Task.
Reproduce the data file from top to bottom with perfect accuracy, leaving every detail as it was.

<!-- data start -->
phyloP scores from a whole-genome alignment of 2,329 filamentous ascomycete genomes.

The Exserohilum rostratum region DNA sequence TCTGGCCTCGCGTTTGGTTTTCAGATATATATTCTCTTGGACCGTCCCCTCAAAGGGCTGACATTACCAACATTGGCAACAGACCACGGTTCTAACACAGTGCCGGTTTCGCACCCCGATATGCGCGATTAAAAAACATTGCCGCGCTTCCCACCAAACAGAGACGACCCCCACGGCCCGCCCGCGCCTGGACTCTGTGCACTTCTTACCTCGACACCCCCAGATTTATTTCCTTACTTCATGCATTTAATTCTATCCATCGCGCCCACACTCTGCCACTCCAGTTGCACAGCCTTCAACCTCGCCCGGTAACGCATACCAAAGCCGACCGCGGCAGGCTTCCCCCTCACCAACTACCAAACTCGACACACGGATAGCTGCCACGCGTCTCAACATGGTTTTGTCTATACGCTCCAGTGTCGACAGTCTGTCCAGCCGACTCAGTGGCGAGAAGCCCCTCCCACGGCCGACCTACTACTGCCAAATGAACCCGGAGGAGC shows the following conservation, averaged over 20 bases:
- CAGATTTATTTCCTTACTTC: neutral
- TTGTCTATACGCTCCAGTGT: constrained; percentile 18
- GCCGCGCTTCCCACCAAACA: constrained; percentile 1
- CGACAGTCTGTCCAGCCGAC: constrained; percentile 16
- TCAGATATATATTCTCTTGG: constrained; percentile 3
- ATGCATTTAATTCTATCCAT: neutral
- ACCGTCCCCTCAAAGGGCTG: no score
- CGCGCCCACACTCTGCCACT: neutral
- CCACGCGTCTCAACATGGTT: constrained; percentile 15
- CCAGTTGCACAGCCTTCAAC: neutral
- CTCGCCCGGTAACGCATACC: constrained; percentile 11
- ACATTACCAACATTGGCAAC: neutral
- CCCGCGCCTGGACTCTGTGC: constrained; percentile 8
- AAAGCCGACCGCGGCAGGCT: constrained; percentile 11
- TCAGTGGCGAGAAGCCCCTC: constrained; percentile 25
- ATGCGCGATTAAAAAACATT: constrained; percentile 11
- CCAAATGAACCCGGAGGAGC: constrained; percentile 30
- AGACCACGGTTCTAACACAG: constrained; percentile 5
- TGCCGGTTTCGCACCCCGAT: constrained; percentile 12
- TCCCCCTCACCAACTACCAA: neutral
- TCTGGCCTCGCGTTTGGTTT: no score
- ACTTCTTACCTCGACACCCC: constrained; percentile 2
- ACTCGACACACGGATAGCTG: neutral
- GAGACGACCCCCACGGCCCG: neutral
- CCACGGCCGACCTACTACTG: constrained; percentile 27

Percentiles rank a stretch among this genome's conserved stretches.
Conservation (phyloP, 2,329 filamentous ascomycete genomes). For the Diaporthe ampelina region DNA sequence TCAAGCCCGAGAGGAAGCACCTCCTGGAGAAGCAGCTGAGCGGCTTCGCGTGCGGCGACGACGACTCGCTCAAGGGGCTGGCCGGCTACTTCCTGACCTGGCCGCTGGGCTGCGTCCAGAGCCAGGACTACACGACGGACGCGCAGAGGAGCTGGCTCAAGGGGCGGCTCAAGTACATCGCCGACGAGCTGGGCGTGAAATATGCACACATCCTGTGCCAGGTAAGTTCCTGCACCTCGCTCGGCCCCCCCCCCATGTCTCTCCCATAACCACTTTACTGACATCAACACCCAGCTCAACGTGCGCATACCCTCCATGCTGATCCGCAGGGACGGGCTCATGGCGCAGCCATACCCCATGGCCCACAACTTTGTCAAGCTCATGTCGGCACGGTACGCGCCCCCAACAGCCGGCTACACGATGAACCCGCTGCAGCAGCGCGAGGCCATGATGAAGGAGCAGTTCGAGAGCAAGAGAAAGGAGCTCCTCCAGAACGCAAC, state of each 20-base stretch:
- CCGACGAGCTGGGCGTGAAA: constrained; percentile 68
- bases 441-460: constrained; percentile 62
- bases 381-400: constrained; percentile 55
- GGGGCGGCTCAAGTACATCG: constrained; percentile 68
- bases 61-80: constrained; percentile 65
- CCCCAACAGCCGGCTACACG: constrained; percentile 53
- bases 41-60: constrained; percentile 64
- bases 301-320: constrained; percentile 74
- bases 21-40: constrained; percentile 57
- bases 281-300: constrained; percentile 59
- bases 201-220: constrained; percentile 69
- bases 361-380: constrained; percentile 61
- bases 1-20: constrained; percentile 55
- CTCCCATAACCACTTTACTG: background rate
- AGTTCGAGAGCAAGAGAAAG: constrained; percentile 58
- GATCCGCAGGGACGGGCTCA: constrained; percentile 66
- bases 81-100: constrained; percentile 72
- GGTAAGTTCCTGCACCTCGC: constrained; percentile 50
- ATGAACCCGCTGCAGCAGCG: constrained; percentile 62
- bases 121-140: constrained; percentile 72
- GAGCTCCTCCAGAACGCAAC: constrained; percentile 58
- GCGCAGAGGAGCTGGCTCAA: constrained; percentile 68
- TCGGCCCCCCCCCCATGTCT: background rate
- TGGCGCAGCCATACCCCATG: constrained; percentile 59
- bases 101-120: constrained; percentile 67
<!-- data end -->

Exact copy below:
phyloP scores from a whole-genome alignment of 2,329 filamentous ascomycete genomes.

The Exserohilum rostratum region DNA sequence TCTGGCCTCGCGTTTGGTTTTCAGATATATATTCTCTTGGACCGTCCCCTCAAAGGGCTGACATTACCAACATTGGCAACAGACCACGGTTCTAACACAGTGCCGGTTTCGCACCCCGATATGCGCGATTAAAAAACATTGCCGCGCTTCCCACCAAACAGAGACGACCCCCACGGCCCGCCCGCGCCTGGACTCTGTGCACTTCTTACCTCGACACCCCCAGATTTATTTCCTTACTTCATGCATTTAATTCTATCCATCGCGCCCACACTCTGCCACTCCAGTTGCACAGCCTTCAACCTCGCCCGGTAACGCATACCAAAGCCGACCGCGGCAGGCTTCCCCCTCACCAACTACCAAACTCGACACACGGATAGCTGCCACGCGTCTCAACATGGTTTTGTCTATACGCTCCAGTGTCGACAGTCTGTCCAGCCGACTCAGTGGCGAGAAGCCCCTCCCACGGCCGACCTACTACTGCCAAATGAACCCGGAGGAGC shows the following conservation, averaged over 20 bases:
- CAGATTTATTTCCTTACTTC: neutral
- TTGTCTATACGCTCCAGTGT: constrained; percentile 18
- GCCGCGCTTCCCACCAAACA: constrained; percentile 1
- CGACAGTCTGTCCAGCCGAC: constrained; percentile 16
- TCAGATATATATTCTCTTGG: constrained; percentile 3
- ATGCATTTAATTCTATCCAT: neutral
- ACCGTCCCCTCAAAGGGCTG: no score
- CGCGCCCACACTCTGCCACT: neutral
- CCACGCGTCTCAACATGGTT: constrained; percentile 15
- CCAGTTGCACAGCCTTCAAC: neutral
- CTCGCCCGGTAACGCATACC: constrained; percentile 11
- ACATTACCAACATTGGCAAC: neutral
- CCCGCGCCTGGACTCTGTGC: constrained; percentile 8
- AAAGCCGACCGCGGCAGGCT: constrained; percentile 11
- TCAGTGGCGAGAAGCCCCTC: constrained; percentile 25
- ATGCGCGATTAAAAAACATT: constrained; percentile 11
- CCAAATGAACCCGGAGGAGC: constrained; percentile 30
- AGACCACGGTTCTAACACAG: constrained; percentile 5
- TGCCGGTTTCGCACCCCGAT: constrained; percentile 12
- TCCCCCTCACCAACTACCAA: neutral
- TCTGGCCTCGCGTTTGGTTT: no score
- ACTTCTTACCTCGACACCCC: constrained; percentile 2
- ACTCGACACACGGATAGCTG: neutral
- GAGACGACCCCCACGGCCCG: neutral
- CCACGGCCGACCTACTACTG: constrained; percentile 27

Percentiles rank a stretch among this genome's conserved stretches.
Conservation (phyloP, 2,329 filamentous ascomycete genomes). For the Diaporthe ampelina region DNA sequence TCAAGCCCGAGAGGAAGCACCTCCTGGAGAAGCAGCTGAGCGGCTTCGCGTGCGGCGACGACGACTCGCTCAAGGGGCTGGCCGGCTACTTCCTGACCTGGCCGCTGGGCTGCGTCCAGAGCCAGGACTACACGACGGACGCGCAGAGGAGCTGGCTCAAGGGGCGGCTCAAGTACATCGCCGACGAGCTGGGCGTGAAATATGCACACATCCTGTGCCAGGTAAGTTCCTGCACCTCGCTCGGCCCCCCCCCCATGTCTCTCCCATAACCACTTTACTGACATCAACACCCAGCTCAACGTGCGCATACCCTCCATGCTGATCCGCAGGGACGGGCTCATGGCGCAGCCATACCCCATGGCCCACAACTTTGTCAAGCTCATGTCGGCACGGTACGCGCCCCCAACAGCCGGCTACACGATGAACCCGCTGCAGCAGCGCGAGGCCATGATGAAGGAGCAGTTCGAGAGCAAGAGAAAGGAGCTCCTCCAGAACGCAAC, state of each 20-base stretch:
- CCGACGAGCTGGGCGTGAAA: constrained; percentile 68
- bases 441-460: constrained; percentile 62
- bases 381-400: constrained; percentile 55
- GGGGCGGCTCAAGTACATCG: constrained; percentile 68
- bases 61-80: constrained; percentile 65
- CCCCAACAGCCGGCTACACG: constrained; percentile 53
- bases 41-60: constrained; percentile 64
- bases 301-320: constrained; percentile 74
- bases 21-40: constrained; percentile 57
- bases 281-300: constrained; percentile 59
- bases 201-220: constrained; percentile 69
- bases 361-380: constrained; percentile 61
- bases 1-20: constrained; percentile 55
- CTCCCATAACCACTTTACTG: background rate
- AGTTCGAGAGCAAGAGAAAG: constrained; percentile 58
- GATCCGCAGGGACGGGCTCA: constrained; percentile 66
- bases 81-100: constrained; percentile 72
- GGTAAGTTCCTGCACCTCGC: constrained; percentile 50
- ATGAACCCGCTGCAGCAGCG: constrained; percentile 62
- bases 121-140: constrained; percentile 72
- GAGCTCCTCCAGAACGCAAC: constrained; percentile 58
- GCGCAGAGGAGCTGGCTCAA: constrained; percentile 68
- TCGGCCCCCCCCCCATGTCT: background rate
- TGGCGCAGCCATACCCCATG: constrained; percentile 59
- bases 101-120: constrained; percentile 67